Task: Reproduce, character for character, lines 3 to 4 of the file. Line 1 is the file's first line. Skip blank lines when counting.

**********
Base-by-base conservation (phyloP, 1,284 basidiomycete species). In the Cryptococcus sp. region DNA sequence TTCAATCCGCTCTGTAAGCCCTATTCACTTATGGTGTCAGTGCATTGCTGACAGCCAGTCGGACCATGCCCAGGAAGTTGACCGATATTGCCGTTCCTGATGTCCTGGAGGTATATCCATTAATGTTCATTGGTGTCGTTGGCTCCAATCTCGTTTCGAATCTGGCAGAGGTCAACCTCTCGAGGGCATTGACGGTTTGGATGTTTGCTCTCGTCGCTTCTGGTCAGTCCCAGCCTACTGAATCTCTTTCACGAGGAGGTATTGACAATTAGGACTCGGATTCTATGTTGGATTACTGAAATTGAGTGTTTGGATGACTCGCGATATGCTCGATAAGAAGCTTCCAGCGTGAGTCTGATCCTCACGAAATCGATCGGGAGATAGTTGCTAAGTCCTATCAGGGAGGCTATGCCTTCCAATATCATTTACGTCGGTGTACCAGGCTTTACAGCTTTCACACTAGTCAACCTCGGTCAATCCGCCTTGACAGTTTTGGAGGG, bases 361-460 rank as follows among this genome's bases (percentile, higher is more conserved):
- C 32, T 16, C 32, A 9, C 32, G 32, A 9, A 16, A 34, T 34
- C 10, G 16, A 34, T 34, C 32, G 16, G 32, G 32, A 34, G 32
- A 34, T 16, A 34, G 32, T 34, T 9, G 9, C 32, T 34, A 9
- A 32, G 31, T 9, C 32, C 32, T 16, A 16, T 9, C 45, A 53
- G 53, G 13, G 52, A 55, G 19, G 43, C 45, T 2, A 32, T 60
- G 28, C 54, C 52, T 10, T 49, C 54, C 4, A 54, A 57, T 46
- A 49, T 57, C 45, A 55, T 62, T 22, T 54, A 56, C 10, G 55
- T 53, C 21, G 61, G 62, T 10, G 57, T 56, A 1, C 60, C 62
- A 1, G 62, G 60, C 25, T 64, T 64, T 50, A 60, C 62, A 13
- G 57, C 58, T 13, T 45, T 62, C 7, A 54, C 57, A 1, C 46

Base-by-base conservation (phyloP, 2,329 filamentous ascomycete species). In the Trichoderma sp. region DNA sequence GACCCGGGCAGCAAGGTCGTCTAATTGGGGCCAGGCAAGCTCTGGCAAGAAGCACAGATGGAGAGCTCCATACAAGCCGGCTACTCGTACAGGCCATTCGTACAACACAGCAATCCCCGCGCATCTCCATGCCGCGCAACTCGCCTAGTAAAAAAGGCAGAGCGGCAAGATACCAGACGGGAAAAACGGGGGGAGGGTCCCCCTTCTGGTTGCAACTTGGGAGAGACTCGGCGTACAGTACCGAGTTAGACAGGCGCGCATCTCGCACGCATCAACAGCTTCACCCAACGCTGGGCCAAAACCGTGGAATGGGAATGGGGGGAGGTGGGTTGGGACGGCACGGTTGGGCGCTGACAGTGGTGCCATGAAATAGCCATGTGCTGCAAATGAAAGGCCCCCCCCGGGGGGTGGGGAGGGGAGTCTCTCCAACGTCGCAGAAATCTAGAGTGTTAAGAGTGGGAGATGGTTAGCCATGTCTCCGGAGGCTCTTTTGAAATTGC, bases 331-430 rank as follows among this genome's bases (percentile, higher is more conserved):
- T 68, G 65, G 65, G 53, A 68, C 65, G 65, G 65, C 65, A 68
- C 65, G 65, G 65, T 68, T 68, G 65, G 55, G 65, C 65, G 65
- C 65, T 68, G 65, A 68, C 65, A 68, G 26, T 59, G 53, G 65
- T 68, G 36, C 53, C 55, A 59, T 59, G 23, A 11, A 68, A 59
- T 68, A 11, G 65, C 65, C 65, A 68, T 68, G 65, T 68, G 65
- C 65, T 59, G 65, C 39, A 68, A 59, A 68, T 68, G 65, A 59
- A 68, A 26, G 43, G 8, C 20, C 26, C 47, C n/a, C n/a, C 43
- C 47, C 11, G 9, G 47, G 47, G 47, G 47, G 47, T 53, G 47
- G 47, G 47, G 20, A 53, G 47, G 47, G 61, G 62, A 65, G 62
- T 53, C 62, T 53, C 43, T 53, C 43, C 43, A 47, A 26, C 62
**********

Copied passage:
- C 10, G 16, A 34, T 34, C 32, G 16, G 32, G 32, A 34, G 32
- A 34, T 16, A 34, G 32, T 34, T 9, G 9, C 32, T 34, A 9